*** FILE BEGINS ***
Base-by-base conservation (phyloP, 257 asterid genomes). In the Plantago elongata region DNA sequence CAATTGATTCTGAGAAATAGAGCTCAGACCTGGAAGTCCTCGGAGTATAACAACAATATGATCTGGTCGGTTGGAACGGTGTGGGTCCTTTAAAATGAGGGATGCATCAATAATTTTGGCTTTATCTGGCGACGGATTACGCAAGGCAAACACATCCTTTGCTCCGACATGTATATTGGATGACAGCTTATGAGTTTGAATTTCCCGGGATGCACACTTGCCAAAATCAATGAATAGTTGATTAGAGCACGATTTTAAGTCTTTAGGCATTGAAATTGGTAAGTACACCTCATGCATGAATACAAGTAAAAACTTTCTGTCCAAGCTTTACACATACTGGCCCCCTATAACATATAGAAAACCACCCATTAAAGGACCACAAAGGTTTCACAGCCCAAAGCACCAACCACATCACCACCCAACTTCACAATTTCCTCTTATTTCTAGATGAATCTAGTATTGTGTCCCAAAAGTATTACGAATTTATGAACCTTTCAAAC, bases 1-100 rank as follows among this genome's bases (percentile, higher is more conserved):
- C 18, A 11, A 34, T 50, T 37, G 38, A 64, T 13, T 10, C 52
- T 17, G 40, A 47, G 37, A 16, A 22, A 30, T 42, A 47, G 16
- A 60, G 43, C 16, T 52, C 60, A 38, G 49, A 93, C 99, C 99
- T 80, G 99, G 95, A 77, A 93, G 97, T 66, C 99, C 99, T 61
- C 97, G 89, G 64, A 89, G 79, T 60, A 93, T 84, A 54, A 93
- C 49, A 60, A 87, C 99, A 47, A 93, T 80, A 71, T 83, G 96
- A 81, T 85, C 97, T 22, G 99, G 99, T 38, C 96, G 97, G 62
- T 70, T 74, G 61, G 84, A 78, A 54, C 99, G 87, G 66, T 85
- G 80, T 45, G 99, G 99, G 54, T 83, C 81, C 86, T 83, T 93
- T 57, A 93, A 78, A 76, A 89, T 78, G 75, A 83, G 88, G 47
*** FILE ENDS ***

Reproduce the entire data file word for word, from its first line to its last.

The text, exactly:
Base-by-base conservation (phyloP, 257 asterid genomes). In the Plantago elongata region DNA sequence CAATTGATTCTGAGAAATAGAGCTCAGACCTGGAAGTCCTCGGAGTATAACAACAATATGATCTGGTCGGTTGGAACGGTGTGGGTCCTTTAAAATGAGGGATGCATCAATAATTTTGGCTTTATCTGGCGACGGATTACGCAAGGCAAACACATCCTTTGCTCCGACATGTATATTGGATGACAGCTTATGAGTTTGAATTTCCCGGGATGCACACTTGCCAAAATCAATGAATAGTTGATTAGAGCACGATTTTAAGTCTTTAGGCATTGAAATTGGTAAGTACACCTCATGCATGAATACAAGTAAAAACTTTCTGTCCAAGCTTTACACATACTGGCCCCCTATAACATATAGAAAACCACCCATTAAAGGACCACAAAGGTTTCACAGCCCAAAGCACCAACCACATCACCACCCAACTTCACAATTTCCTCTTATTTCTAGATGAATCTAGTATTGTGTCCCAAAAGTATTACGAATTTATGAACCTTTCAAAC, bases 1-100 rank as follows among this genome's bases (percentile, higher is more conserved):
- C 18, A 11, A 34, T 50, T 37, G 38, A 64, T 13, T 10, C 52
- T 17, G 40, A 47, G 37, A 16, A 22, A 30, T 42, A 47, G 16
- A 60, G 43, C 16, T 52, C 60, A 38, G 49, A 93, C 99, C 99
- T 80, G 99, G 95, A 77, A 93, G 97, T 66, C 99, C 99, T 61
- C 97, G 89, G 64, A 89, G 79, T 60, A 93, T 84, A 54, A 93
- C 49, A 60, A 87, C 99, A 47, A 93, T 80, A 71, T 83, G 96
- A 81, T 85, C 97, T 22, G 99, G 99, T 38, C 96, G 97, G 62
- T 70, T 74, G 61, G 84, A 78, A 54, C 99, G 87, G 66, T 85
- G 80, T 45, G 99, G 99, G 54, T 83, C 81, C 86, T 83, T 93
- T 57, A 93, A 78, A 76, A 89, T 78, G 75, A 83, G 88, G 47